We spent a day hunting along a dry backbone of mountain at the edge of the Frank Church/River of No Return Wilderness, a 2.4 million-acre mosaic of healthy growth and apocalyptic burns that ominously portend the future of Western forests. It is home to hundreds of wolves and vicious wolf extermination campaigns, pyramidal heights and v-shaped canyons. I gazed into its depths and crossed the border a few times. It was enough to win me over, and promise myself I would come back.
I hunted alone the final morning to the trip, with little success. I was in Nez Perce territory, the steep prairie and ponderosa country east of Hell’s Canyon bordering Highway 95. Not far beyond, the Palouse agricultural belt beckoned, with many hours separating me and home. I lingered for a while at a modest monument marking the site of an ambush in the Nez Perce War.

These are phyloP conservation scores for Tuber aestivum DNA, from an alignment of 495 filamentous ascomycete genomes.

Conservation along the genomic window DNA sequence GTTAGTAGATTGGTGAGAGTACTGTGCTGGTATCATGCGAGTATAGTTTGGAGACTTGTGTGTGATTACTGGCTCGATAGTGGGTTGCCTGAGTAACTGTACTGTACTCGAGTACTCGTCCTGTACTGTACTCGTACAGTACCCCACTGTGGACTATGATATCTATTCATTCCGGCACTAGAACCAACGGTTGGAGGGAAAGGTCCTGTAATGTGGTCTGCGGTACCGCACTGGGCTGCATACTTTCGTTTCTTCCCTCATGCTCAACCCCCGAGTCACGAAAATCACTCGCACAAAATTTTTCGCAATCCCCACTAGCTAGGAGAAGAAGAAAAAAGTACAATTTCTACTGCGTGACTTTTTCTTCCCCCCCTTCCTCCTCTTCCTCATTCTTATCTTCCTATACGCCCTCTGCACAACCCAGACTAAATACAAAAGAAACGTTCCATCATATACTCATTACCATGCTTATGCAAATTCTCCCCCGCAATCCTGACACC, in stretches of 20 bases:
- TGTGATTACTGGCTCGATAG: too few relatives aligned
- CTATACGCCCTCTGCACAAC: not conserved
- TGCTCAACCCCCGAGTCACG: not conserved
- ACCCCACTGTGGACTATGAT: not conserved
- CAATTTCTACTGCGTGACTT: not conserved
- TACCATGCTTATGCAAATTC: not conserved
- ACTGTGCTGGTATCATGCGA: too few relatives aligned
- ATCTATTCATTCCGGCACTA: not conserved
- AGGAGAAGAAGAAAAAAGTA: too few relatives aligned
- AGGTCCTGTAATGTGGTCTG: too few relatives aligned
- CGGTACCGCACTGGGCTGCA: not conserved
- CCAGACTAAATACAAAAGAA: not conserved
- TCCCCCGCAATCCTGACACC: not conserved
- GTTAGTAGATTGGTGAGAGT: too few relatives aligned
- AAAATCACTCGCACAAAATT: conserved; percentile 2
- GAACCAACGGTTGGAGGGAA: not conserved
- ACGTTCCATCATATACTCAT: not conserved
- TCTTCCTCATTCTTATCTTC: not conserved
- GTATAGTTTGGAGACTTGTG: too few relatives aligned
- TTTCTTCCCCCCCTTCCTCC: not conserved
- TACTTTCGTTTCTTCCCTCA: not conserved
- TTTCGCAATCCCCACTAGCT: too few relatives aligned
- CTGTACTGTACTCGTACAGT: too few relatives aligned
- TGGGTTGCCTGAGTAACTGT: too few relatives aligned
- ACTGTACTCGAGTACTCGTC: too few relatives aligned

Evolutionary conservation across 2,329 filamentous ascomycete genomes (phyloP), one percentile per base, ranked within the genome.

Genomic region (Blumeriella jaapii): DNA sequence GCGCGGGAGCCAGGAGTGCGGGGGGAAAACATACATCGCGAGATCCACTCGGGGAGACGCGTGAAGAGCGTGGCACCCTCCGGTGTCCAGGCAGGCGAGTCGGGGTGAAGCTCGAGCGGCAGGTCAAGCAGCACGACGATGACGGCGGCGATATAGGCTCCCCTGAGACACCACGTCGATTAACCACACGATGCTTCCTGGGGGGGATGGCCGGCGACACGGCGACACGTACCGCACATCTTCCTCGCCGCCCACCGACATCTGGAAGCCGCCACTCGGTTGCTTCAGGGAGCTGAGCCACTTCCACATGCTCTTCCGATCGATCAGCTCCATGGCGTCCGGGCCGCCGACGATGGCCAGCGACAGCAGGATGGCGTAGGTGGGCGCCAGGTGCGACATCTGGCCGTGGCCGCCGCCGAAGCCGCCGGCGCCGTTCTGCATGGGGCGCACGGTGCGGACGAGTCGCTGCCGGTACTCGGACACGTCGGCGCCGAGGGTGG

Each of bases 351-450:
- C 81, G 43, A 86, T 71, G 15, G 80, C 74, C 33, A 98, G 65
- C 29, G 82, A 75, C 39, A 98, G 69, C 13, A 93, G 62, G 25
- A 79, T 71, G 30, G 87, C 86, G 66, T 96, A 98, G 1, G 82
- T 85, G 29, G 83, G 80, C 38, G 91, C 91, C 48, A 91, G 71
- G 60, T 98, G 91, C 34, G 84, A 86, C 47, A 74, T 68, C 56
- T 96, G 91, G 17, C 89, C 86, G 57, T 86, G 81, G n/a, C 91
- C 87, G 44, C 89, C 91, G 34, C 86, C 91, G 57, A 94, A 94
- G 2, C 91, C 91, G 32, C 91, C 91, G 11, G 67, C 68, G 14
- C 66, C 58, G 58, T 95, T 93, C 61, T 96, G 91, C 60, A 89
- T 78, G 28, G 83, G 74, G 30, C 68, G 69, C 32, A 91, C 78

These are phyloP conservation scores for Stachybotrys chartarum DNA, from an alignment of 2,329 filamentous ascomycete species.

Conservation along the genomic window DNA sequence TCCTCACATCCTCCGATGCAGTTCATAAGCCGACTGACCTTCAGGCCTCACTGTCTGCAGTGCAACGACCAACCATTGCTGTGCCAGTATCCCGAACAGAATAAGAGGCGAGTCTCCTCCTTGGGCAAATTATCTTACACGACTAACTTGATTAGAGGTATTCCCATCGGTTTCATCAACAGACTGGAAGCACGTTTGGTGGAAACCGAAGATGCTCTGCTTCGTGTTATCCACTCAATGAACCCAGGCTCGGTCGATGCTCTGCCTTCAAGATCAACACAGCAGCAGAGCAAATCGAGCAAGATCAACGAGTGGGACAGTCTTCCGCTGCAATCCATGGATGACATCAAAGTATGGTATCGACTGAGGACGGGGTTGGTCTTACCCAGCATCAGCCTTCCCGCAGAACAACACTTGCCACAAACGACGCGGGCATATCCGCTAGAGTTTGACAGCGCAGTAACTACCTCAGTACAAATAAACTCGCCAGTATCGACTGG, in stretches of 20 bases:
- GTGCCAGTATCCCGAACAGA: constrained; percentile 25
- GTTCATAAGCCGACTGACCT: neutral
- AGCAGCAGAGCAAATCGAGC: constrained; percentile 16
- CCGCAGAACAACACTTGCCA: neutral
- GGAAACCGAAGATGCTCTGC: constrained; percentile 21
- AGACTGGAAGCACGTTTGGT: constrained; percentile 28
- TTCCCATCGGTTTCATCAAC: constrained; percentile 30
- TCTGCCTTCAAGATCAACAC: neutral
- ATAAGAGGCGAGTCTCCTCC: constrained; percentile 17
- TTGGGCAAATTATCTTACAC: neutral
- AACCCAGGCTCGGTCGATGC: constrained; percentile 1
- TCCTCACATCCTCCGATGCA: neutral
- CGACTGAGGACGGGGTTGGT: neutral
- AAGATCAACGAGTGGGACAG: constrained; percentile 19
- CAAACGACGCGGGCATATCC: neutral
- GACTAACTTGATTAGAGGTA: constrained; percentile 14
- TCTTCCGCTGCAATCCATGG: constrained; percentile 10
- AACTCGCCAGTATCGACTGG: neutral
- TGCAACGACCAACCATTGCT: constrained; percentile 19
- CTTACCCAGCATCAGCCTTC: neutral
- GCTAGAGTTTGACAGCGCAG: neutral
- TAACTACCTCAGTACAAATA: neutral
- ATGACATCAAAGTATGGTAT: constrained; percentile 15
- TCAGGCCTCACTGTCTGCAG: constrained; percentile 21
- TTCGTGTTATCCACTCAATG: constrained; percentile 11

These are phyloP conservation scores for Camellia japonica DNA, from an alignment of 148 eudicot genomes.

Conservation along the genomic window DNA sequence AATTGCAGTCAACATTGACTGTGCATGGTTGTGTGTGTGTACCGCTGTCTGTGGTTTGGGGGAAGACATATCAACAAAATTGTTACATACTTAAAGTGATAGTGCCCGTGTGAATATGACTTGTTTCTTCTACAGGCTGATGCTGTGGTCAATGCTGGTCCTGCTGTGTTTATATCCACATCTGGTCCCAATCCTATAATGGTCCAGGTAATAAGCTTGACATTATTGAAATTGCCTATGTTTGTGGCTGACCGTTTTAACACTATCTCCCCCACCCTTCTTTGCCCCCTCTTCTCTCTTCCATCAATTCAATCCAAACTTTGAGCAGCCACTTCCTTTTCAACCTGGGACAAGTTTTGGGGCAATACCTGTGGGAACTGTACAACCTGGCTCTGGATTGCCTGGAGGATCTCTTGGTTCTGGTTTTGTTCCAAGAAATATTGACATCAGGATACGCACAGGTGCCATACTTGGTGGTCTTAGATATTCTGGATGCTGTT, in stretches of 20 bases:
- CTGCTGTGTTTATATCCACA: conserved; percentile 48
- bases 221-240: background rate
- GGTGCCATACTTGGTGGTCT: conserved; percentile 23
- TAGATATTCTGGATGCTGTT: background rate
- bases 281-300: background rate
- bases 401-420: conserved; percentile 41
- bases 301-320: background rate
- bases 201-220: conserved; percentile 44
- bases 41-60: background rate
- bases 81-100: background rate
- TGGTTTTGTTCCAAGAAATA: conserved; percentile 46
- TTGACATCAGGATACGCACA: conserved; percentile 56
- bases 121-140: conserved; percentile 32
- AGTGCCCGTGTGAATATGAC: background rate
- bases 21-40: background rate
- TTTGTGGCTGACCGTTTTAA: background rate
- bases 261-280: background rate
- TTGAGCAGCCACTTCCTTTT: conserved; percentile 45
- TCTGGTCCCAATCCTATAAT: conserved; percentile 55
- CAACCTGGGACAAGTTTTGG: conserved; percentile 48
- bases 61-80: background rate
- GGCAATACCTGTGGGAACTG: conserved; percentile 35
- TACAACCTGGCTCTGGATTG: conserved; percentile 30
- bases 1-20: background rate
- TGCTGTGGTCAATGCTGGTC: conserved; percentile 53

Science can be monotonous, frustrating and poorly compensated. But after the right kind of week in the field, it’s hard to imagine doing anything else.
How do you justify taking a life for science?
Ethan Linck, Burke Museum & UW Department of Biology graduate student
Ethan Linck is a member of Curator of Birds John Klicka’s lab and a graduate student in the University of Washington Department of Biology. Burke ornithology expeditions contribute to the museum’s collection, which includes more than 150,000 specimens and is one of the most actively used in the world. All specimen collecting is permitted and doesn't target endangered populations/species.
Excerpted from "In Our Own Words," the Burke Museum 2015 Annual Report.